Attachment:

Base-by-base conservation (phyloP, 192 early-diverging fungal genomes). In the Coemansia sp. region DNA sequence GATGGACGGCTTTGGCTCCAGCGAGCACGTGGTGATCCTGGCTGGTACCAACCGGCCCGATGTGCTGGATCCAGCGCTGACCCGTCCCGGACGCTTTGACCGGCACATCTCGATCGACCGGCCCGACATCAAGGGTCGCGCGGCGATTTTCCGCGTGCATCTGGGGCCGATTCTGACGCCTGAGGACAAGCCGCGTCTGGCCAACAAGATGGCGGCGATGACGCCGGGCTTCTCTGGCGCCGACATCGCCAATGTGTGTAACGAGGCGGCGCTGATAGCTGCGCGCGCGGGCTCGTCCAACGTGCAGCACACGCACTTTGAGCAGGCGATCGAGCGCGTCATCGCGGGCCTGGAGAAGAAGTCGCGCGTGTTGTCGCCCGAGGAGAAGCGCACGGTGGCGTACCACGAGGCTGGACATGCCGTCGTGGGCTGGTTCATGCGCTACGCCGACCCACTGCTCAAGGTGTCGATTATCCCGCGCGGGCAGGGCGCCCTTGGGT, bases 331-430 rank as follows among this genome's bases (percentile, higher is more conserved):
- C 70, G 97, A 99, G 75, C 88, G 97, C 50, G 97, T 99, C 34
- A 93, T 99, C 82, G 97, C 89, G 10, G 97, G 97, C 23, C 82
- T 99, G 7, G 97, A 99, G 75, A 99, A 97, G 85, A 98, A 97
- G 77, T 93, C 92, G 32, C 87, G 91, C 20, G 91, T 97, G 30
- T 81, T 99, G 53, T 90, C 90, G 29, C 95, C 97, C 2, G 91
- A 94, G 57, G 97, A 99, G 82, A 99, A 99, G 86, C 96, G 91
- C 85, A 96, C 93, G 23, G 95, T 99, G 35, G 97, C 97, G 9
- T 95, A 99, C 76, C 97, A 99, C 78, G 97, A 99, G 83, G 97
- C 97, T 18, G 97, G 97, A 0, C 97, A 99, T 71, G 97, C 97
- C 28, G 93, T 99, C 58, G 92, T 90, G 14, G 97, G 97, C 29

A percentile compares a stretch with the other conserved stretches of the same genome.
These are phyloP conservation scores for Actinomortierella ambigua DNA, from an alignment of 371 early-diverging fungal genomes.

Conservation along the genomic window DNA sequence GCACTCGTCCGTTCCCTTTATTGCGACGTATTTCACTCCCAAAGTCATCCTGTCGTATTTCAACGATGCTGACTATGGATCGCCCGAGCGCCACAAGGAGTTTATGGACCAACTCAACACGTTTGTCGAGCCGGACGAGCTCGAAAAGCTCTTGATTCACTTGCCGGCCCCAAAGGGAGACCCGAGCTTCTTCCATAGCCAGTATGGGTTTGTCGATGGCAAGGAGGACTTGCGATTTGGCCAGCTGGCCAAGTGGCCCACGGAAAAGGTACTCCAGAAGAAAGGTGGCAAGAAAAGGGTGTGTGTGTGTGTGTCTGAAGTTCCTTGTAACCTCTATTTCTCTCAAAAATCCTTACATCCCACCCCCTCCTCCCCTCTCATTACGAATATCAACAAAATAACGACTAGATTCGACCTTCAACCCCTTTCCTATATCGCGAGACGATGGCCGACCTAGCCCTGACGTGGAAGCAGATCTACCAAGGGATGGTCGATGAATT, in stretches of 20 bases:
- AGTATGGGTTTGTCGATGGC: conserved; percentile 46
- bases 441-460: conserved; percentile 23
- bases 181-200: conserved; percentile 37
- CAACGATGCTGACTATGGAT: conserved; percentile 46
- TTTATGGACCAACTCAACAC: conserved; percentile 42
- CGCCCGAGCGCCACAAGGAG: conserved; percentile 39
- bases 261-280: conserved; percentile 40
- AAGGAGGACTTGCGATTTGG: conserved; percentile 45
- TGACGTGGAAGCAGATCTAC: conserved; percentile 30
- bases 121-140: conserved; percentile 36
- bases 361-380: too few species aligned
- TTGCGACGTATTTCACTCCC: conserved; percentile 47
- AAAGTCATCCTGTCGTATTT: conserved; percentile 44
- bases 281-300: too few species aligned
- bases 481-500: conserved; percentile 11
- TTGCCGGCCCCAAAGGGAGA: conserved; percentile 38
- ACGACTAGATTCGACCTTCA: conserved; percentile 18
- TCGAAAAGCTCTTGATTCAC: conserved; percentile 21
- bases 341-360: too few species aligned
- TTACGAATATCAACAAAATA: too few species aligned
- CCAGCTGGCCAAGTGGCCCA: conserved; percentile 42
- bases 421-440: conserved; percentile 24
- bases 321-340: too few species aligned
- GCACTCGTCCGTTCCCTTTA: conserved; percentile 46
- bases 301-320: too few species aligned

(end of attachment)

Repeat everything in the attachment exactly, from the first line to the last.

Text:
Base-by-base conservation (phyloP, 192 early-diverging fungal genomes). In the Coemansia sp. region DNA sequence GATGGACGGCTTTGGCTCCAGCGAGCACGTGGTGATCCTGGCTGGTACCAACCGGCCCGATGTGCTGGATCCAGCGCTGACCCGTCCCGGACGCTTTGACCGGCACATCTCGATCGACCGGCCCGACATCAAGGGTCGCGCGGCGATTTTCCGCGTGCATCTGGGGCCGATTCTGACGCCTGAGGACAAGCCGCGTCTGGCCAACAAGATGGCGGCGATGACGCCGGGCTTCTCTGGCGCCGACATCGCCAATGTGTGTAACGAGGCGGCGCTGATAGCTGCGCGCGCGGGCTCGTCCAACGTGCAGCACACGCACTTTGAGCAGGCGATCGAGCGCGTCATCGCGGGCCTGGAGAAGAAGTCGCGCGTGTTGTCGCCCGAGGAGAAGCGCACGGTGGCGTACCACGAGGCTGGACATGCCGTCGTGGGCTGGTTCATGCGCTACGCCGACCCACTGCTCAAGGTGTCGATTATCCCGCGCGGGCAGGGCGCCCTTGGGT, bases 331-430 rank as follows among this genome's bases (percentile, higher is more conserved):
- C 70, G 97, A 99, G 75, C 88, G 97, C 50, G 97, T 99, C 34
- A 93, T 99, C 82, G 97, C 89, G 10, G 97, G 97, C 23, C 82
- T 99, G 7, G 97, A 99, G 75, A 99, A 97, G 85, A 98, A 97
- G 77, T 93, C 92, G 32, C 87, G 91, C 20, G 91, T 97, G 30
- T 81, T 99, G 53, T 90, C 90, G 29, C 95, C 97, C 2, G 91
- A 94, G 57, G 97, A 99, G 82, A 99, A 99, G 86, C 96, G 91
- C 85, A 96, C 93, G 23, G 95, T 99, G 35, G 97, C 97, G 9
- T 95, A 99, C 76, C 97, A 99, C 78, G 97, A 99, G 83, G 97
- C 97, T 18, G 97, G 97, A 0, C 97, A 99, T 71, G 97, C 97
- C 28, G 93, T 99, C 58, G 92, T 90, G 14, G 97, G 97, C 29

A percentile compares a stretch with the other conserved stretches of the same genome.
These are phyloP conservation scores for Actinomortierella ambigua DNA, from an alignment of 371 early-diverging fungal genomes.

Conservation along the genomic window DNA sequence GCACTCGTCCGTTCCCTTTATTGCGACGTATTTCACTCCCAAAGTCATCCTGTCGTATTTCAACGATGCTGACTATGGATCGCCCGAGCGCCACAAGGAGTTTATGGACCAACTCAACACGTTTGTCGAGCCGGACGAGCTCGAAAAGCTCTTGATTCACTTGCCGGCCCCAAAGGGAGACCCGAGCTTCTTCCATAGCCAGTATGGGTTTGTCGATGGCAAGGAGGACTTGCGATTTGGCCAGCTGGCCAAGTGGCCCACGGAAAAGGTACTCCAGAAGAAAGGTGGCAAGAAAAGGGTGTGTGTGTGTGTGTCTGAAGTTCCTTGTAACCTCTATTTCTCTCAAAAATCCTTACATCCCACCCCCTCCTCCCCTCTCATTACGAATATCAACAAAATAACGACTAGATTCGACCTTCAACCCCTTTCCTATATCGCGAGACGATGGCCGACCTAGCCCTGACGTGGAAGCAGATCTACCAAGGGATGGTCGATGAATT, in stretches of 20 bases:
- AGTATGGGTTTGTCGATGGC: conserved; percentile 46
- bases 441-460: conserved; percentile 23
- bases 181-200: conserved; percentile 37
- CAACGATGCTGACTATGGAT: conserved; percentile 46
- TTTATGGACCAACTCAACAC: conserved; percentile 42
- CGCCCGAGCGCCACAAGGAG: conserved; percentile 39
- bases 261-280: conserved; percentile 40
- AAGGAGGACTTGCGATTTGG: conserved; percentile 45
- TGACGTGGAAGCAGATCTAC: conserved; percentile 30
- bases 121-140: conserved; percentile 36
- bases 361-380: too few species aligned
- TTGCGACGTATTTCACTCCC: conserved; percentile 47
- AAAGTCATCCTGTCGTATTT: conserved; percentile 44
- bases 281-300: too few species aligned
- bases 481-500: conserved; percentile 11
- TTGCCGGCCCCAAAGGGAGA: conserved; percentile 38
- ACGACTAGATTCGACCTTCA: conserved; percentile 18
- TCGAAAAGCTCTTGATTCAC: conserved; percentile 21
- bases 341-360: too few species aligned
- TTACGAATATCAACAAAATA: too few species aligned
- CCAGCTGGCCAAGTGGCCCA: conserved; percentile 42
- bases 421-440: conserved; percentile 24
- bases 321-340: too few species aligned
- GCACTCGTCCGTTCCCTTTA: conserved; percentile 46
- bases 301-320: too few species aligned